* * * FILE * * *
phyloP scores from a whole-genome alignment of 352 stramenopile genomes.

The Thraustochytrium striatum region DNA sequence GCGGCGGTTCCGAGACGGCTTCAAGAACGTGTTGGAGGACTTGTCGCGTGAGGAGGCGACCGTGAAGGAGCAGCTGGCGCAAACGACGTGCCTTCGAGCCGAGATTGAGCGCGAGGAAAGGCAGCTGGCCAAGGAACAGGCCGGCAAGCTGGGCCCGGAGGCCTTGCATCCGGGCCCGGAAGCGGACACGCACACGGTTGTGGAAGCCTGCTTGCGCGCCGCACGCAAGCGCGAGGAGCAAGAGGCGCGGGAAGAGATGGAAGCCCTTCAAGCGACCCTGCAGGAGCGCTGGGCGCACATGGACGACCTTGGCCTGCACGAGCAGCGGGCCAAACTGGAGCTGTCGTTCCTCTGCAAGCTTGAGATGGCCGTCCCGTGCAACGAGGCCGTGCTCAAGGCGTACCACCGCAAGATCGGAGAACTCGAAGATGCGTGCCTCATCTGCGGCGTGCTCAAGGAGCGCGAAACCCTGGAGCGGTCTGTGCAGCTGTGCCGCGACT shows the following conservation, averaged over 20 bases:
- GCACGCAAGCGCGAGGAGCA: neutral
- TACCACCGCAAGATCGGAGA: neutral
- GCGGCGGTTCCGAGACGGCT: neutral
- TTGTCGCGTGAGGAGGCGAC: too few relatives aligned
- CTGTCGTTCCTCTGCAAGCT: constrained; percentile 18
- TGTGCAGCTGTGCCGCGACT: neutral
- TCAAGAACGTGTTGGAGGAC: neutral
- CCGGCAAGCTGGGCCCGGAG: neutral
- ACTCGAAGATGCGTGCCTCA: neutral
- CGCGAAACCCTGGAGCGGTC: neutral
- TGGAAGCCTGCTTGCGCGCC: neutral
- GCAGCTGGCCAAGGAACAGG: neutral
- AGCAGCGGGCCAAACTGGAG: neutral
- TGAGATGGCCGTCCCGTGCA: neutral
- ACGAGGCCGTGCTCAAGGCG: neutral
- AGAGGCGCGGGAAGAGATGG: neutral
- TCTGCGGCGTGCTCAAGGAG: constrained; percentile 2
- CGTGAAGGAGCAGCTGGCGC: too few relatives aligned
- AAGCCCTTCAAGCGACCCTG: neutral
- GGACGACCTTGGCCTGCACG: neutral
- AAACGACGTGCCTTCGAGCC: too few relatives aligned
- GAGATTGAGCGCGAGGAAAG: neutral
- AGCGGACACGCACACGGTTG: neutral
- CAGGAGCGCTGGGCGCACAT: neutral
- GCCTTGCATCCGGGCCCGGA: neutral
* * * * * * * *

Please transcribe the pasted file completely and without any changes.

phyloP scores from a whole-genome alignment of 352 stramenopile genomes.

The Thraustochytrium striatum region DNA sequence GCGGCGGTTCCGAGACGGCTTCAAGAACGTGTTGGAGGACTTGTCGCGTGAGGAGGCGACCGTGAAGGAGCAGCTGGCGCAAACGACGTGCCTTCGAGCCGAGATTGAGCGCGAGGAAAGGCAGCTGGCCAAGGAACAGGCCGGCAAGCTGGGCCCGGAGGCCTTGCATCCGGGCCCGGAAGCGGACACGCACACGGTTGTGGAAGCCTGCTTGCGCGCCGCACGCAAGCGCGAGGAGCAAGAGGCGCGGGAAGAGATGGAAGCCCTTCAAGCGACCCTGCAGGAGCGCTGGGCGCACATGGACGACCTTGGCCTGCACGAGCAGCGGGCCAAACTGGAGCTGTCGTTCCTCTGCAAGCTTGAGATGGCCGTCCCGTGCAACGAGGCCGTGCTCAAGGCGTACCACCGCAAGATCGGAGAACTCGAAGATGCGTGCCTCATCTGCGGCGTGCTCAAGGAGCGCGAAACCCTGGAGCGGTCTGTGCAGCTGTGCCGCGACT shows the following conservation, averaged over 20 bases:
- GCACGCAAGCGCGAGGAGCA: neutral
- TACCACCGCAAGATCGGAGA: neutral
- GCGGCGGTTCCGAGACGGCT: neutral
- TTGTCGCGTGAGGAGGCGAC: too few relatives aligned
- CTGTCGTTCCTCTGCAAGCT: constrained; percentile 18
- TGTGCAGCTGTGCCGCGACT: neutral
- TCAAGAACGTGTTGGAGGAC: neutral
- CCGGCAAGCTGGGCCCGGAG: neutral
- ACTCGAAGATGCGTGCCTCA: neutral
- CGCGAAACCCTGGAGCGGTC: neutral
- TGGAAGCCTGCTTGCGCGCC: neutral
- GCAGCTGGCCAAGGAACAGG: neutral
- AGCAGCGGGCCAAACTGGAG: neutral
- TGAGATGGCCGTCCCGTGCA: neutral
- ACGAGGCCGTGCTCAAGGCG: neutral
- AGAGGCGCGGGAAGAGATGG: neutral
- TCTGCGGCGTGCTCAAGGAG: constrained; percentile 2
- CGTGAAGGAGCAGCTGGCGC: too few relatives aligned
- AAGCCCTTCAAGCGACCCTG: neutral
- GGACGACCTTGGCCTGCACG: neutral
- AAACGACGTGCCTTCGAGCC: too few relatives aligned
- GAGATTGAGCGCGAGGAAAG: neutral
- AGCGGACACGCACACGGTTG: neutral
- CAGGAGCGCTGGGCGCACAT: neutral
- GCCTTGCATCCGGGCCCGGA: neutral